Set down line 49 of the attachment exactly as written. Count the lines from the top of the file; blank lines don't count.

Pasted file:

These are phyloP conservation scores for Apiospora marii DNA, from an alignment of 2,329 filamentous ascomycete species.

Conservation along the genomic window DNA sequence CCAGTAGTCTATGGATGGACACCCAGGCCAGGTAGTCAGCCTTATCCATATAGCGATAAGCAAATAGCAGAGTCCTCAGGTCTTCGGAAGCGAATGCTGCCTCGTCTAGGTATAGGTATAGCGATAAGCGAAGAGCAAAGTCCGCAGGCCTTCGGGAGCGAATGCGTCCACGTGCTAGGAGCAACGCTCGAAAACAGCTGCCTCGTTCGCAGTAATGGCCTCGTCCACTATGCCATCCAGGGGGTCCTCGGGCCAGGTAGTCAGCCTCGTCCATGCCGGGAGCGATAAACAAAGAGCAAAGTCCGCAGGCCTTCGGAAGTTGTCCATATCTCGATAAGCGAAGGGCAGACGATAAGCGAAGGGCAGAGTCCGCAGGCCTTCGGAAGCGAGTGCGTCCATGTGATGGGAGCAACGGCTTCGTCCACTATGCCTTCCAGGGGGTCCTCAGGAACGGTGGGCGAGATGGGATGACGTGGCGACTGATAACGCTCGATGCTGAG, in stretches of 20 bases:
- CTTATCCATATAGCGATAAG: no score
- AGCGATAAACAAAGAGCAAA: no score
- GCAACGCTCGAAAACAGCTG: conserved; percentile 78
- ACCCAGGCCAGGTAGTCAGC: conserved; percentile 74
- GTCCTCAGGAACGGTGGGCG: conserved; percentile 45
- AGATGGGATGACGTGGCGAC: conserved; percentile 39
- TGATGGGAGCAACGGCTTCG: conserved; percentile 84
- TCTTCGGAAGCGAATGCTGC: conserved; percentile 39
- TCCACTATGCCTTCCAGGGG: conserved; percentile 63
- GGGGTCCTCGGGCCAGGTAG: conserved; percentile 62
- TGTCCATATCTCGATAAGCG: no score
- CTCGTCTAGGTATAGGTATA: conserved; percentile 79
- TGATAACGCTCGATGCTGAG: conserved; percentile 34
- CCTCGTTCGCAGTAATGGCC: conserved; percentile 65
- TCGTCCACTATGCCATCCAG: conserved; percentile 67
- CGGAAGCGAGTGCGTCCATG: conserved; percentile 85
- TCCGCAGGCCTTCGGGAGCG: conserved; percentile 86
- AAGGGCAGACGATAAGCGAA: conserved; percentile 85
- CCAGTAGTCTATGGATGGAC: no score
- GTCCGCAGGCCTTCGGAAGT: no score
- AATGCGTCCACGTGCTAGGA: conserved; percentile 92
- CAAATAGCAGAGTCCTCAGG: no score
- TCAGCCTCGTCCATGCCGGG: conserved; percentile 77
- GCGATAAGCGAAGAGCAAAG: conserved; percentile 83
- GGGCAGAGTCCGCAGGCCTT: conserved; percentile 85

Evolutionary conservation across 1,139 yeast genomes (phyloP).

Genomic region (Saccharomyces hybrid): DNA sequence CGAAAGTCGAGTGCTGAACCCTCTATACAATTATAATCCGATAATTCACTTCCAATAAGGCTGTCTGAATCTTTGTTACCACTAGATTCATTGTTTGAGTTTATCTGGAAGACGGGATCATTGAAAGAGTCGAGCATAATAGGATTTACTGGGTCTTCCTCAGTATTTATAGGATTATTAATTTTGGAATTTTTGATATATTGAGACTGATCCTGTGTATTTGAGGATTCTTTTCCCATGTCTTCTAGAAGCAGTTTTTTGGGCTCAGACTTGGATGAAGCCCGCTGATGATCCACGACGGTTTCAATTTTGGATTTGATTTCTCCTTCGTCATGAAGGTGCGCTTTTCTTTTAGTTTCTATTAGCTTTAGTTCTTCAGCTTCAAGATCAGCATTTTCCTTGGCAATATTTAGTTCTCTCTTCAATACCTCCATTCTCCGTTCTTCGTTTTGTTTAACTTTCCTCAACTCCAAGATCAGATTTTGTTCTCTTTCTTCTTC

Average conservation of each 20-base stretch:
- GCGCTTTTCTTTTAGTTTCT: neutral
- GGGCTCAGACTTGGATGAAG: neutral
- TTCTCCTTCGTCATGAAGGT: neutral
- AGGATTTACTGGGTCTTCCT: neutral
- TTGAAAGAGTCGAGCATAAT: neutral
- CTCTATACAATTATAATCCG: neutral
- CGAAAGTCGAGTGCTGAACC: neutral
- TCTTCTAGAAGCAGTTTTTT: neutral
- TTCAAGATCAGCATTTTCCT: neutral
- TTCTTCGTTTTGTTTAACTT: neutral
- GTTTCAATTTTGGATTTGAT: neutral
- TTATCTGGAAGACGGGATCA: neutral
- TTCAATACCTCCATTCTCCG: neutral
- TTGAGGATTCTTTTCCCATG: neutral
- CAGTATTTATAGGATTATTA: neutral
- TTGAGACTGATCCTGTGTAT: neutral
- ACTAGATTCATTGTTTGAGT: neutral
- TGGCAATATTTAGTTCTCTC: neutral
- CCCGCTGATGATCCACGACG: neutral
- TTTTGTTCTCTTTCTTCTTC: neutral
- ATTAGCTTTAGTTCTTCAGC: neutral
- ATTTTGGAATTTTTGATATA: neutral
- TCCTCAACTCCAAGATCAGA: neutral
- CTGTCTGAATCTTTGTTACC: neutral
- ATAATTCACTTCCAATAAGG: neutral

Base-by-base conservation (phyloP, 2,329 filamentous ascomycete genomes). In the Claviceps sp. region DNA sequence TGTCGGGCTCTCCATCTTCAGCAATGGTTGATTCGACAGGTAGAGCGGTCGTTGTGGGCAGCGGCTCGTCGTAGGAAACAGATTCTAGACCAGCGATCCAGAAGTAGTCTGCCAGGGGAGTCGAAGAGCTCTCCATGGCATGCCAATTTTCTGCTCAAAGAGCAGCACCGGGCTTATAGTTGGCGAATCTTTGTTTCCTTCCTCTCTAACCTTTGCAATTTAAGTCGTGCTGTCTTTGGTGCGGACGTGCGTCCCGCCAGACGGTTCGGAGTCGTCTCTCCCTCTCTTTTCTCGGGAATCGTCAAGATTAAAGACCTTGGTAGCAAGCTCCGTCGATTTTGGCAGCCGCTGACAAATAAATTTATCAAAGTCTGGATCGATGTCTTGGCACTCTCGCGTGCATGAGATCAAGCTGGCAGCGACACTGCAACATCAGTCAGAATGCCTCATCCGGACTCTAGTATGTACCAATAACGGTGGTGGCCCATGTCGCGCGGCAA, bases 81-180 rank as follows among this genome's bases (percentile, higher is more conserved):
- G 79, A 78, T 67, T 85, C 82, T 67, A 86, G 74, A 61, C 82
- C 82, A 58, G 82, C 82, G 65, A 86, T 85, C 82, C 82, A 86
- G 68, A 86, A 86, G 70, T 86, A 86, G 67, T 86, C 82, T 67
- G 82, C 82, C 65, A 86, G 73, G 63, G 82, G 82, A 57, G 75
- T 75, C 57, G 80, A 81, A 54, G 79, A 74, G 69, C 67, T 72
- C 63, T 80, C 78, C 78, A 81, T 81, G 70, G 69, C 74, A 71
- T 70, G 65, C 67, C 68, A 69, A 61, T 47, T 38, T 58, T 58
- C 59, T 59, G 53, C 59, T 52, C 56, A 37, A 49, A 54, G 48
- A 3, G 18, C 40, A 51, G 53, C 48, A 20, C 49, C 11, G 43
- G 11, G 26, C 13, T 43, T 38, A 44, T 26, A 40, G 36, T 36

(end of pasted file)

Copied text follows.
- CCCGCTGATGATCCACGACG: neutral